Iván Brave



Iván Brave lives and works in New York, where he teaches English to local and international students. After earning his MFA at the New School this past May, Iván has been seeking to publish his debut novel. He is happy to say this is his first story ever published, and he hopes for many more. You can learn more at “ivanbrave.com

How to Apologize to your Father in Spanish

My father told me one day, driving home, that I should lie about myself. Most car rides, we kept quiet. He didn’t know that in elementary school I used to tell classmates I was born in Buenos Aires so people would see me the way they saw him. But now the deception he was suggesting was just the opposite—to tell people I wasn’t like him.

My siblings and I were raised in one home and one language: Houston, Texas, Spanish. The rule at the dinner table was “Hablen castellano.” My father’s eyes glazed over when he heard us speak in English. The language of his upbringing was his gift to us. Just as he handed down his jean jackets and read to us from his favorite children’s books, like El principito, Spanish was his way of connecting us with his past. Living at home, under his reprimands and praises, it was easy to hold on to the one thing that bound us together: Spanish. I hoped to pass on the tradition—his culture and language—to our own children in the future.

In college, however, as the number of calls and visits back home declined, so did my first language. Those four years that I become less like my father, and more like someone who couldn’t speak with him, despite still flaunting my mixed background at parties. Peers at my university loved to meet exotic strangers. They pointed at me by commenting on my Argentine background. “He’s from over there.”

After graduation, I grew tired of knowing I should practice. I decided the best way to regain my original tongue would be to live in Argentina for a year on scholarship. Deeper than that, I hoped that winning a grant would make papá proud. I wanted him to see my effort to reconnect with his past, to prove that I could speak Spanish like a man, not just like a kid when I was living at home.

While applying for grants, I saw how stiff my Spanish had gotten. Over the phone or between emails, I found myself needing words I had never learned—estimado, conceder, otorgar—words far above the nest, beyond childhood.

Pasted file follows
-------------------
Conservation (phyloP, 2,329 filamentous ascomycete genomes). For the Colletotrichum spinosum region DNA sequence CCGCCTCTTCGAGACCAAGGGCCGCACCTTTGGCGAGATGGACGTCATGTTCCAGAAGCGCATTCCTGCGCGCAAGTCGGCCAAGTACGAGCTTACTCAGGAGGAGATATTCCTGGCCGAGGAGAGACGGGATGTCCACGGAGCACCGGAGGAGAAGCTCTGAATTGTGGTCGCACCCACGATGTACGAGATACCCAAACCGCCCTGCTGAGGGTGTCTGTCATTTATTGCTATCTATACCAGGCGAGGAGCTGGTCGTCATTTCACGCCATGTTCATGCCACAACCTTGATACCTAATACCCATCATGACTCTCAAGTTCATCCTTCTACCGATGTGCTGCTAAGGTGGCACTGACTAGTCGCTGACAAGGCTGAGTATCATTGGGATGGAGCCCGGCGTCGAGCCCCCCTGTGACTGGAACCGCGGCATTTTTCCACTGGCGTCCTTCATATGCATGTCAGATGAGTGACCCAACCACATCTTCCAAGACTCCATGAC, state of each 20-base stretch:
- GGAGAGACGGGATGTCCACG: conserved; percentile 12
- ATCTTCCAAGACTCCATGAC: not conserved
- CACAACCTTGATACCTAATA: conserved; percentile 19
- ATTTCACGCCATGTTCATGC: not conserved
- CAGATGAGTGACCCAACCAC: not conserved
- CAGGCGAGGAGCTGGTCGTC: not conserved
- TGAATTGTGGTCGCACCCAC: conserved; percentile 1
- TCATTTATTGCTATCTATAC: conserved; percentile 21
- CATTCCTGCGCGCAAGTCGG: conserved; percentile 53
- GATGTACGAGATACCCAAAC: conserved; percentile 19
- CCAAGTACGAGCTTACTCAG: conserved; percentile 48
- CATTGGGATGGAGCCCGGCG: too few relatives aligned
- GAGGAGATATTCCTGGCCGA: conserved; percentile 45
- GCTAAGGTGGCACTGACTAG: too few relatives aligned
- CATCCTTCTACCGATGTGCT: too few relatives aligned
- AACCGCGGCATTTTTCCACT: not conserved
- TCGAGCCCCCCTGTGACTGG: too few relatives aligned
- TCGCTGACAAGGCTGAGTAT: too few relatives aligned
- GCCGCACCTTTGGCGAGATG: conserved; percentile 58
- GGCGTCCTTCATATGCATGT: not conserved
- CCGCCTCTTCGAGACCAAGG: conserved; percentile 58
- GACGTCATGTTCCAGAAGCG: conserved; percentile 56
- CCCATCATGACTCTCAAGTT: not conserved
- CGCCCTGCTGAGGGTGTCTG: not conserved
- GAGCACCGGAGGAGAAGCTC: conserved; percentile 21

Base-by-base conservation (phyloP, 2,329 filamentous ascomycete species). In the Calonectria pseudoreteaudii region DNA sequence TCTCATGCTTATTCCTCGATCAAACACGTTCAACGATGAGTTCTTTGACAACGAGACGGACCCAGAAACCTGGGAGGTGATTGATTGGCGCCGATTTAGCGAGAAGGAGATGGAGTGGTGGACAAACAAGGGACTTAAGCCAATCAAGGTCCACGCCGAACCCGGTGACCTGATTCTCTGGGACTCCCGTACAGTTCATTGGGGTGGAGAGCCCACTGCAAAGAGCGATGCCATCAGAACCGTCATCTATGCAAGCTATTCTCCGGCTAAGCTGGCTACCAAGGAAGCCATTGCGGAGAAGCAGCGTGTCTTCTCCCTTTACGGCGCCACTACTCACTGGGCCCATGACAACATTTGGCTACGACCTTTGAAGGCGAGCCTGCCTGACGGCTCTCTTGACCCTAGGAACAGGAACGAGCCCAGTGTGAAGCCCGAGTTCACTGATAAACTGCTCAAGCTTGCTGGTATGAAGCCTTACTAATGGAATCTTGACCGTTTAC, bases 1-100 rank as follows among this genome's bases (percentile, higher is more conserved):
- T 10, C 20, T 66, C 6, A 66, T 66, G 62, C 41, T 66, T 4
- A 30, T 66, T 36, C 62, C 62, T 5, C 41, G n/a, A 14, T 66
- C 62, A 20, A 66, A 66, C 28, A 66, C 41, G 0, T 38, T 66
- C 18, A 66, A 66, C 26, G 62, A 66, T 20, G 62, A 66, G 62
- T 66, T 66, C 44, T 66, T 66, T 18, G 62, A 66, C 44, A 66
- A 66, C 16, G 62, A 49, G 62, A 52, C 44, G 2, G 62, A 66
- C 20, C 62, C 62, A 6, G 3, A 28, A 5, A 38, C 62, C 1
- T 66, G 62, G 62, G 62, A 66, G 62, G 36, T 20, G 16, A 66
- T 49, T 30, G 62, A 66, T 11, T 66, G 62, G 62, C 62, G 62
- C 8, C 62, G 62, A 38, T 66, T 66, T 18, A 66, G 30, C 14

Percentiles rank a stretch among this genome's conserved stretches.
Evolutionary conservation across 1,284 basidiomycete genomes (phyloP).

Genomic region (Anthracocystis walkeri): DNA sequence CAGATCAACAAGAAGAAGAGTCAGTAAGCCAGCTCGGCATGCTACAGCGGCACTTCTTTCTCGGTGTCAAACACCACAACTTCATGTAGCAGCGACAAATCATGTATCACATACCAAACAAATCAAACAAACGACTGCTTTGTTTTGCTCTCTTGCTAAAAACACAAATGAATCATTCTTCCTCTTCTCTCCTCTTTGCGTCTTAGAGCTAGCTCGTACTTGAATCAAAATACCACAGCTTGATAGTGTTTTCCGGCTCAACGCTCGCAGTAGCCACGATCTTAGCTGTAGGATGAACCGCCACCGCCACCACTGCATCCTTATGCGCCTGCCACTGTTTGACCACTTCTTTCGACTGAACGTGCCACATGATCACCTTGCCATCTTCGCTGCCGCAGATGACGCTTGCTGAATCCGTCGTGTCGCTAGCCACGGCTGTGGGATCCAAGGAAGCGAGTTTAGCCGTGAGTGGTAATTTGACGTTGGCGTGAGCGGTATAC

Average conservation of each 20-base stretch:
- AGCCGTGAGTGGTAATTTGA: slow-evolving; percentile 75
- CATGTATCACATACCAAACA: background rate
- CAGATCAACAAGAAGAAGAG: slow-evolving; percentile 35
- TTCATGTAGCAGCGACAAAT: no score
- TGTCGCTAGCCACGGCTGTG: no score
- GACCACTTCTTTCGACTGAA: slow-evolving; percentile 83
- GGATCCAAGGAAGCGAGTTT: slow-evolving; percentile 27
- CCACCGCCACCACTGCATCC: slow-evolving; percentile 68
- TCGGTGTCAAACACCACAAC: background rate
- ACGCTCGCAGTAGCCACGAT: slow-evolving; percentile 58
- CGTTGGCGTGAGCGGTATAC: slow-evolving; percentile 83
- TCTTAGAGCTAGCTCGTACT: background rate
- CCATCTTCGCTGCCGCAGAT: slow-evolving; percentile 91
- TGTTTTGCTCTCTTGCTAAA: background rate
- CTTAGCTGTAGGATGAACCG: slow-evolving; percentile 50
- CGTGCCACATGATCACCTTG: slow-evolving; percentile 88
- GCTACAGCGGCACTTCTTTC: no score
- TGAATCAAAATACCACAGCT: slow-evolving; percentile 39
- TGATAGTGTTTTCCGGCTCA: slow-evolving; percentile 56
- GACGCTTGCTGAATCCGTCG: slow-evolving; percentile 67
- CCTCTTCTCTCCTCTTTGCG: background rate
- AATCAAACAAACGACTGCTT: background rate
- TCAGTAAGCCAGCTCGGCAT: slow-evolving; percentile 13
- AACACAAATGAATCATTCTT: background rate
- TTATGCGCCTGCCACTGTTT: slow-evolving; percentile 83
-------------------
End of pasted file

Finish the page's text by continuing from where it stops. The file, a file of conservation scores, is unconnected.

Driving one day, he suggested I excuse my occasional stammer in Spanish with a simple lie. He suggested I tell people that Spanish was my second language. With his words, I felt he had pushed me out of the car, out of his life. I wondered how difficult it must have been for him to immigrate to the United States, how many times he had to tell a story when asked about his accent in English. But I wasn’t thinking about him in the car, only about myself.

“Deciles que castellano es tu segundo idioma,” he said.

I told him it wasn’t true, “No es verdad.”

“Sí, es,” he said, turning the wheel. “Practicamente.”

I told him I wasn’t going to fib, especially not about how he had raised me, his eldest son, not when it contradicted how he had taught me to live, upright and honest. But then my chest sank, and my shoulders came together. I looked over and saw my father’s eyes glazed over. Not understanding that maybe he was ashamed of himself, and not me, for letting his gift of language slip away, I took his words to heart. I told my father—the one man I loved more than myself—to screw off.

As much as it hurt to bury myself, in the end I took his advice. From then on, when someone asked “Where are you from?” I replied with “Texas,” which didn’t sound as exciting as I had made myself out to be all those years. The truth isolated me from non-Texans, and distanced me from my family as much as it did from my father.

The grants never came, but I traveled to Buenos Aires for nine months anyway, mostly by living with my grandmother in her fourth floor apartment and sharing a room with my married cousin. In that time, I learned more about my heritage than the previous twenty-four years combined. Under their silver and cerulean sky I enjoyed authors like Piglia, Cortázar and Borges in the original voice of their imagination. But when it came time to join my aunts or uncles in conversations, and share these literary fancies, my own kin would not understand me, not respond, or merely reply with a “Huh,” and a faraway smile. “Es un raro,” they murmured. He’s not like us. He’s from over there.

Recounting a story once at lunch about a dog who pulled spaghetti strings out of a trash bag on the sidewalk, my uncle waited for me to finish before telling me I had conjugated all the verbs wrong. I didn’t believe him, until my aunt walked in and my uncle detailed my every blunder. She said it made sense, because in English verbs are not conjugated. I shut up for the rest of lunch. This wasn’t an “F” in a foreign language class. It was a failure to be myself. After nine months among a nation full of fast-talking, witty, artsy people, I understood why my father and I found comfort in one another’s company, just being quiet sometimes.

I looked out of the passenger window, up to a big Texan sky. There came a deep breath, and silence. If I could, I would go back and say the right thing.

“I wish I were more like you, papá. Perdoname. Por favor, perdoname.”

© The Acentos Review 2018